Colorado Supreme Court

Office of Attorney Regulation Counsel

Promoting Professionalism. Protecting the Public.

65 bar investigators share ideas at conference

The Organization of Bar Investigators’ gathering in Denver featured sessions about motivational interviewing, investigative techniques and a moving story of an attorney’s redemption.


Fall 2015

A packed room of bar investigators sat rapt at a conference last month as Attorney Scott Meiklejohn recounted his spiral into alcoholism 15 years ago.

At first, Meiklejohn could still manage his legal duties. Then he began missing deadlines. And at some point, he started running out of money. So he eyed his trust account fund.

“I swore that I wasn’t that person,” he told the crowd, “that I would never do that.”

But he did. For taking from his trust account, he was eventually disbarred. His story, however, had a happy ending. After eight years away, and a strong history of recovery, he applied to be readmitted. And the attorney who helped him reenter the profession was the very attorney who sought disbarment in the first place.

“We believe in the power of redemption,” Jim Coyle, now Attorney Regulation Counsel, told those gathered.

Meilkejohn now volunteers with the Colorado Lawyer Assistance Program, is the Vice Chair of Colorado Lawyers Helping Lawyers, and actively counsels others in recovery.

Their session, “The Regulator and the Regulated,” was just one highlight from the 12th Annual Organization of Bar Investigators Conference hosted in early September by the Office of Attorney Regulation Counsel. More than 60 bar investigators from 26 jurisdictions traveled to Denver to hear from experts on motivational interviewing, compassion fatigue and the fate of changes to federal immigration policy, among other issues.

The conference ran for three days and featured nine sessions for those who help investigate attorneys accused of ethical violations. Coyle welcomed conference-goers the first day and introduced the keynote speaker, Justice Monica Márquez of the Colorado Supreme Court.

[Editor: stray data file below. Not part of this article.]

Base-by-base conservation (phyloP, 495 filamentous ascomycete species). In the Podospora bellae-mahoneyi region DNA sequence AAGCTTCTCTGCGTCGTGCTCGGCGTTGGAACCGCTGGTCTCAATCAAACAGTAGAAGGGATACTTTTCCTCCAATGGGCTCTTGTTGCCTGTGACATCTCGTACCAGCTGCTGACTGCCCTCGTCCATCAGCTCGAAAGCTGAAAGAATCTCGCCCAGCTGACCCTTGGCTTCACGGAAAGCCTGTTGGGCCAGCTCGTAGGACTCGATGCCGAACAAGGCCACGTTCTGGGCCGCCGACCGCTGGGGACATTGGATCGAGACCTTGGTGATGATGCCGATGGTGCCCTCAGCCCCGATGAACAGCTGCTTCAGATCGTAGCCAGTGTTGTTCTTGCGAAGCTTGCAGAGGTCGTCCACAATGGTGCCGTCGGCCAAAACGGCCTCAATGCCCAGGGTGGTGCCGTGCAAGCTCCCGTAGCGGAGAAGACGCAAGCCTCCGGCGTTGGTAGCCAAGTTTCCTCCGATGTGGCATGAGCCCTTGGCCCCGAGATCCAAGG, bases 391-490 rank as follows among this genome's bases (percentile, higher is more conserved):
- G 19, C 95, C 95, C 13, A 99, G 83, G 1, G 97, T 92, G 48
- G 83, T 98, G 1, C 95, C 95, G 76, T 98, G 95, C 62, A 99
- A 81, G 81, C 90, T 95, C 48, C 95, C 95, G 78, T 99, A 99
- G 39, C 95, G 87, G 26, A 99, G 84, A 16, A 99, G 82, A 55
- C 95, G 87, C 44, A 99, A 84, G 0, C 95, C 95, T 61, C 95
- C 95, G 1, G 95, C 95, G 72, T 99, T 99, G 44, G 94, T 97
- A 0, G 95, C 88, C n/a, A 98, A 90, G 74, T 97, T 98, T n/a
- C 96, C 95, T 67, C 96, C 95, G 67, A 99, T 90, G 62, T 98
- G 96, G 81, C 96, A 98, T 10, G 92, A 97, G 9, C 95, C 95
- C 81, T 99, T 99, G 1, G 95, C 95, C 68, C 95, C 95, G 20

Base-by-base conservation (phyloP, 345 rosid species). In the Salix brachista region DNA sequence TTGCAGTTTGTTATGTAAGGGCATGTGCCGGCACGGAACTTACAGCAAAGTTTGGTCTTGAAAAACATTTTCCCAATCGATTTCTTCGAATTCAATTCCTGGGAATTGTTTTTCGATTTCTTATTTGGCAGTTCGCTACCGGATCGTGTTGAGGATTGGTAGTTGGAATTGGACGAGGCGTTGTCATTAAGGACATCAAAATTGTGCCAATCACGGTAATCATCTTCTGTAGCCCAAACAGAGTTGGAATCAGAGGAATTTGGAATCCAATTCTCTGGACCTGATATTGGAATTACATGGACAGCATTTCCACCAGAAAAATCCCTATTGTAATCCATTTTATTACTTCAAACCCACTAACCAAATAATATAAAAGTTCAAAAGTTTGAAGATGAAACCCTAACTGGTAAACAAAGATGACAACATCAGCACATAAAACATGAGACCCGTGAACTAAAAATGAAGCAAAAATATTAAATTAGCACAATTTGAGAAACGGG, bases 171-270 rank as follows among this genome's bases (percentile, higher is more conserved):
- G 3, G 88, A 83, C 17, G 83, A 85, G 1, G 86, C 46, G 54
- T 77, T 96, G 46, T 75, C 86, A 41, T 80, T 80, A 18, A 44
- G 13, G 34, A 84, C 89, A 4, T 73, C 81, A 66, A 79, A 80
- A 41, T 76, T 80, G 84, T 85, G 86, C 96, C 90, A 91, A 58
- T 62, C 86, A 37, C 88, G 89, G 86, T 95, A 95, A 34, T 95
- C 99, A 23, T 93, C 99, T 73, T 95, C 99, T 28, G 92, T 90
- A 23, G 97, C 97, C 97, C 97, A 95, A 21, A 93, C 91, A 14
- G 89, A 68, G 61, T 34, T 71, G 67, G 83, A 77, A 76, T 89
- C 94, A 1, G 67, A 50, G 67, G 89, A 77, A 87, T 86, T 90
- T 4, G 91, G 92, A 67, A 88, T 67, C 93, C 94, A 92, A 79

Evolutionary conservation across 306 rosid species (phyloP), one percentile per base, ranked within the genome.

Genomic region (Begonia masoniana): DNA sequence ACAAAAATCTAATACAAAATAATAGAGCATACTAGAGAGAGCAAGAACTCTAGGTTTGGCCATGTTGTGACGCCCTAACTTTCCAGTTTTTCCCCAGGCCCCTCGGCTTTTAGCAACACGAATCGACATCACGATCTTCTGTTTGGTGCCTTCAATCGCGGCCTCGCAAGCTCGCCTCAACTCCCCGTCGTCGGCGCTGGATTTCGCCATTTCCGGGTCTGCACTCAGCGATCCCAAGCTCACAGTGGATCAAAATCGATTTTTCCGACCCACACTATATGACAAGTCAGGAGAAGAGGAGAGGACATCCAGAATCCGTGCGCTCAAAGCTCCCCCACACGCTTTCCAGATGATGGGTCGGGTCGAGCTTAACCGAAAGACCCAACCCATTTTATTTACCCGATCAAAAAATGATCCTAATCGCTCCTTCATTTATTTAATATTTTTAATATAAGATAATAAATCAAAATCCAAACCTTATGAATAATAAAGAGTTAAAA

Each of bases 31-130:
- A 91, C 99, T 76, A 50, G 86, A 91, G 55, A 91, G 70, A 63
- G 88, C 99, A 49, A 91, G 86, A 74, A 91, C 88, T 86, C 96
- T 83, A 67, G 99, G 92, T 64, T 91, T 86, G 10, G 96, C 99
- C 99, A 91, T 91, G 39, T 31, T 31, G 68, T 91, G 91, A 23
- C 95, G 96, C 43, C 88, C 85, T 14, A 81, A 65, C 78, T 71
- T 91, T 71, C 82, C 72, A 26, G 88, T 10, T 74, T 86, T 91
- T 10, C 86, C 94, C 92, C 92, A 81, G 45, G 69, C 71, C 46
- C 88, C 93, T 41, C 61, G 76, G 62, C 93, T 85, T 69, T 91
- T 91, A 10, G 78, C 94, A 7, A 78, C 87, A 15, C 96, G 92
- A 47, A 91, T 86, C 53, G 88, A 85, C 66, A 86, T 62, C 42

Karen Bershenyi, an investigator in the Office of Attorney Regulation Counsel and one of the conference organizers, said she found Thursday’s session on investigation techniques enlightening. Investigators from across the country broke into small groups and tackled a fictitious case.

“It was interesting to learn that different jurisdictions handle investigations very differently,” she said.

Earlier at the conference, Anjali Nandi delivered a talk on motivational interviewing. Nandi, the program director for a Colorado drug and alcohol treatment agency, told attendees about four steps: Keeping questions open-ended, affirming interviewees’ positive behaviors, reflecting back to them what they’ve said, and summarizing their statements.

In another session, former Colorado Attorney Regulation Counsel John Gleason teamed with attorney Alec Rothrock to discuss being on both sides of an attorney discipline case. Gleason, who now practices attorney discipline defense with Rothrock at Burns Figa & Will, urged the attendees to have compassion for respondents.

“The personalities coming to you are not who they are in regular life,” he said. “They’ve got a million things going on in their life, and they are fearful.”

The Colorado Office of Attorney Regulation Counsel has been instrumental in OBI from the beginning. The Office hosted the first bar investigators’ training conference in 2004. It was at that meeting that OBI was formalized as an organization. Since its inception, the organization has grown into an international association of more than 300 investigators helping to foster excellence in bar investigation techniques.

James Carlson is the Information Resources Coordinator for the Office of Attorney Regulation Counsel.